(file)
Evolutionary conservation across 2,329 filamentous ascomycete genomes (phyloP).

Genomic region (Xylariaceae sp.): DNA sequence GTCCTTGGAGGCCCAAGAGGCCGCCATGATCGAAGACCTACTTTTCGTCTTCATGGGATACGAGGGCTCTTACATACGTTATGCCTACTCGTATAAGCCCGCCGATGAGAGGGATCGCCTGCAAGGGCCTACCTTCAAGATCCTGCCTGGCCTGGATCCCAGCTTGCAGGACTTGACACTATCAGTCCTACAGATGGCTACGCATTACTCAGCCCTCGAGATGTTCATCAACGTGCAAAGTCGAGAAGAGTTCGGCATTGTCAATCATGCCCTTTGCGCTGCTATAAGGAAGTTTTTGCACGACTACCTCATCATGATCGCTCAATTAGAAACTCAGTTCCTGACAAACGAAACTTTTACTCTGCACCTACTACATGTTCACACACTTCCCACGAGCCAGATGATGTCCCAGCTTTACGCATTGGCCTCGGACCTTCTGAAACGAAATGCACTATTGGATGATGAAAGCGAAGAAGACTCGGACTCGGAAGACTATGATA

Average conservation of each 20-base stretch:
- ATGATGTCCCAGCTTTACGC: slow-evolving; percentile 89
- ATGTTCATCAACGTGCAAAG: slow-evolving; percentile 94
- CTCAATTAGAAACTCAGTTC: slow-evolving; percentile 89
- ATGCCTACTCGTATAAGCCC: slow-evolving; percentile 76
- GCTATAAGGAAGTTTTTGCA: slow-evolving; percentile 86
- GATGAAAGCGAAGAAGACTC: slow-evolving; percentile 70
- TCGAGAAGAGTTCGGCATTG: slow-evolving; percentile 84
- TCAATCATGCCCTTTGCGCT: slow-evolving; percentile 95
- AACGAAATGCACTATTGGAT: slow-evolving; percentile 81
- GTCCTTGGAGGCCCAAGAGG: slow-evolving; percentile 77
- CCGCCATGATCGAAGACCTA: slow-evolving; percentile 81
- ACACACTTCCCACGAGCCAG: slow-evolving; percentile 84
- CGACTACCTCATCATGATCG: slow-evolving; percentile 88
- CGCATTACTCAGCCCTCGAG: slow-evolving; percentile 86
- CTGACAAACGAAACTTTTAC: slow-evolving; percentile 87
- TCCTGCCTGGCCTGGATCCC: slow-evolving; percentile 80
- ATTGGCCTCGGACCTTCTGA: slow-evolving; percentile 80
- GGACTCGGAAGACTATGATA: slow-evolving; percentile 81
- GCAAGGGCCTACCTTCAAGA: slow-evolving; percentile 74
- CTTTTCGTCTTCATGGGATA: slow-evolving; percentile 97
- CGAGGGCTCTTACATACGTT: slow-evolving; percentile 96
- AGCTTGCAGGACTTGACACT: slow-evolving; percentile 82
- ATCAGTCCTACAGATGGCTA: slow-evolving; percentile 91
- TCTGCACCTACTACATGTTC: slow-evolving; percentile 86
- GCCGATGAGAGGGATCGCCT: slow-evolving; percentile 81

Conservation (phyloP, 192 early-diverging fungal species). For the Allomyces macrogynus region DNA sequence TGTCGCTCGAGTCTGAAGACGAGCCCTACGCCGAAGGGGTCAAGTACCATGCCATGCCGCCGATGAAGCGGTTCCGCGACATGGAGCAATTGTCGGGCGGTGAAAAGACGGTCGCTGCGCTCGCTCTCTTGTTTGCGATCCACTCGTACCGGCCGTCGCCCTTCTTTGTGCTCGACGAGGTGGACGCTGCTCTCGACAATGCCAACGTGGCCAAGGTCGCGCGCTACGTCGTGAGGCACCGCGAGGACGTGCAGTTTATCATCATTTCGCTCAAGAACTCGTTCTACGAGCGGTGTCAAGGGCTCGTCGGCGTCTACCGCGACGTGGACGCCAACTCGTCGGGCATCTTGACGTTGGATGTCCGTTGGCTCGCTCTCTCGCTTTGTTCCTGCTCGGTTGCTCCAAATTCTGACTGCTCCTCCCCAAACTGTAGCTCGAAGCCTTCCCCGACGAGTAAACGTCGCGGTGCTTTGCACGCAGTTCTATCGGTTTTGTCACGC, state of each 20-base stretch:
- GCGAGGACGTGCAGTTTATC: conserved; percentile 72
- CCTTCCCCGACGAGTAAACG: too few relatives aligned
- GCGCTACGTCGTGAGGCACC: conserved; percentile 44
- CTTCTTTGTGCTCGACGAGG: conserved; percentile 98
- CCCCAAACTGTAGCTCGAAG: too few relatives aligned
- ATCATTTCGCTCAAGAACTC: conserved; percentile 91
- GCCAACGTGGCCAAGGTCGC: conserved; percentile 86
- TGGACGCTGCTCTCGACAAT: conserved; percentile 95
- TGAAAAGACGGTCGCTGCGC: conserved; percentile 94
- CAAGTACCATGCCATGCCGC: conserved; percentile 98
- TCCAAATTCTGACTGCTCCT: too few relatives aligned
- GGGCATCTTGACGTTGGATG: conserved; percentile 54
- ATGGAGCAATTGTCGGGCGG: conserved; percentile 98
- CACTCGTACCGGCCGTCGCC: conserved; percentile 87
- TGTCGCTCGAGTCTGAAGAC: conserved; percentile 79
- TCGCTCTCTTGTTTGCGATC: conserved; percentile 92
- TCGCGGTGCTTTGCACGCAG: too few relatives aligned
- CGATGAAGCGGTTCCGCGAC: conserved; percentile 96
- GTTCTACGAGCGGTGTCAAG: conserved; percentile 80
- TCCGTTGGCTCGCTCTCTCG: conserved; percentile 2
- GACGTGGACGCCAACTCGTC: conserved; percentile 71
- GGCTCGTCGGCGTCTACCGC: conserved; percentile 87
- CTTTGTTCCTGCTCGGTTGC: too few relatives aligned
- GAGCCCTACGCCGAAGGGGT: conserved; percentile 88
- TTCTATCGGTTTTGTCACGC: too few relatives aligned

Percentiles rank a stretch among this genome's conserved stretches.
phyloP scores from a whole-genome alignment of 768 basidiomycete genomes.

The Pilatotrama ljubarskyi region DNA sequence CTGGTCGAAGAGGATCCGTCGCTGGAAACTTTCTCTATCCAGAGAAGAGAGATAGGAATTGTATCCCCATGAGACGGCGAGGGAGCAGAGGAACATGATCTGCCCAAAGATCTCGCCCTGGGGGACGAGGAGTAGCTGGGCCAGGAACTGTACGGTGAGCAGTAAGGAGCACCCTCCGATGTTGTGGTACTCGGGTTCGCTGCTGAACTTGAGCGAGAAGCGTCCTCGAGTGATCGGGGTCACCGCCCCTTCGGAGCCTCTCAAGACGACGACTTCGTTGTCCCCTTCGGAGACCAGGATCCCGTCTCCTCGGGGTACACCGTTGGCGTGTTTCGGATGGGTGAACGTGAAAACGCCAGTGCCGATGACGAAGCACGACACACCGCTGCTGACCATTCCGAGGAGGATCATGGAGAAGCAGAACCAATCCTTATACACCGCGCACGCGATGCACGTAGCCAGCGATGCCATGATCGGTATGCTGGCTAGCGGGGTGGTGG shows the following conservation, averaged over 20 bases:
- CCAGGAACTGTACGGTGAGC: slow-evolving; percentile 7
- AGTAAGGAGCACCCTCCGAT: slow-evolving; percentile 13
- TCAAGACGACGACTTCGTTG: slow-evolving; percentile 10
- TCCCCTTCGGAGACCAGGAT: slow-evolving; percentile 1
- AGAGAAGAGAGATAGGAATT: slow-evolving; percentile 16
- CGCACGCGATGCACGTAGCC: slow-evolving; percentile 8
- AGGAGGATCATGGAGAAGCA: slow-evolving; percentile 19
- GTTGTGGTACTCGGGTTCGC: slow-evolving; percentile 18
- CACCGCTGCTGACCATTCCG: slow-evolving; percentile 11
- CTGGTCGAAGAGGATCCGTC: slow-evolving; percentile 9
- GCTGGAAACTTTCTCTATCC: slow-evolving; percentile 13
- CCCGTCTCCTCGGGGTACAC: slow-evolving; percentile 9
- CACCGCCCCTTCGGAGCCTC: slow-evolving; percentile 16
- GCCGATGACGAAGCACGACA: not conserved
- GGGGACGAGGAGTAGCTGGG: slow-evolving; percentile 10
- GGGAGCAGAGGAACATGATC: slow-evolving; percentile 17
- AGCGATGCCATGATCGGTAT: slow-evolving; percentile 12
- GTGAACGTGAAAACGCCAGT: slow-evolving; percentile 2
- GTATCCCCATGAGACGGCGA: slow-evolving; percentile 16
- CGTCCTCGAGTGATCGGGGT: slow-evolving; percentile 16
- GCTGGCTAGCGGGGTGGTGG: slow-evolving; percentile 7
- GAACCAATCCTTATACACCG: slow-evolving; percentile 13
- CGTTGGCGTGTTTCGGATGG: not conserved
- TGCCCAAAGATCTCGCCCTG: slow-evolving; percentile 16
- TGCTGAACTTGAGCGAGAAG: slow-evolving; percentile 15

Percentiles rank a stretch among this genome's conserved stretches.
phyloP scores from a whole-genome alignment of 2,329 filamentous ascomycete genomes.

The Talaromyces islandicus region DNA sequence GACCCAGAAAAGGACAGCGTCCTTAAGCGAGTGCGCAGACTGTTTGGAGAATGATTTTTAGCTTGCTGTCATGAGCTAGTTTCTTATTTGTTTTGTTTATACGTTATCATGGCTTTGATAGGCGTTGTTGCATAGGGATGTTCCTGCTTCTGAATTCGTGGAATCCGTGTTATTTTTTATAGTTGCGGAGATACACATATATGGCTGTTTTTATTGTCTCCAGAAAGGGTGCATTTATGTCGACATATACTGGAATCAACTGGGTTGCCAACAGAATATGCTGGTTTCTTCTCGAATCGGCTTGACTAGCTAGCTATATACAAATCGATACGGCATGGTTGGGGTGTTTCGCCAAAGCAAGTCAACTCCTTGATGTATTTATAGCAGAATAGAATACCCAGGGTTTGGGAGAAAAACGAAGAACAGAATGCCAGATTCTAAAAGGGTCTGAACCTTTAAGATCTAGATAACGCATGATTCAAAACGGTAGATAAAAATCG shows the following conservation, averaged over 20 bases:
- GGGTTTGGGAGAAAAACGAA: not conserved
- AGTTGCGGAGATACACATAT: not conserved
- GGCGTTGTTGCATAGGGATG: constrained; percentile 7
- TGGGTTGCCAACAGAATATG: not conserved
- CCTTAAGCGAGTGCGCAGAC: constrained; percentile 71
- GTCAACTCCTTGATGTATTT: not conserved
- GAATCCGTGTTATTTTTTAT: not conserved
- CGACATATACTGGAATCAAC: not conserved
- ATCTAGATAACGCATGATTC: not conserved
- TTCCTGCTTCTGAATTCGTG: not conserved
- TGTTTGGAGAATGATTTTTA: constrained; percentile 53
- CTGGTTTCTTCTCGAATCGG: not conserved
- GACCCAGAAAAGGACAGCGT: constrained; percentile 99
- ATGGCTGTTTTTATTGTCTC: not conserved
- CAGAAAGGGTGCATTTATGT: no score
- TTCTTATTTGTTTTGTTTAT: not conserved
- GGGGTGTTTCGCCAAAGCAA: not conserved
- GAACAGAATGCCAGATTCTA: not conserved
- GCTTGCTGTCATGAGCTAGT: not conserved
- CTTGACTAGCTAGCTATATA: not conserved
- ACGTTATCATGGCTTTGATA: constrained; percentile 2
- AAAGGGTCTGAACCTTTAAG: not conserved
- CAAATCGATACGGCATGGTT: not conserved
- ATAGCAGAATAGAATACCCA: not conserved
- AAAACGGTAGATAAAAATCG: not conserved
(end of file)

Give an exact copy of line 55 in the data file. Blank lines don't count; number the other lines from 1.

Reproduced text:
Percentiles rank a stretch among this genome's conserved stretches.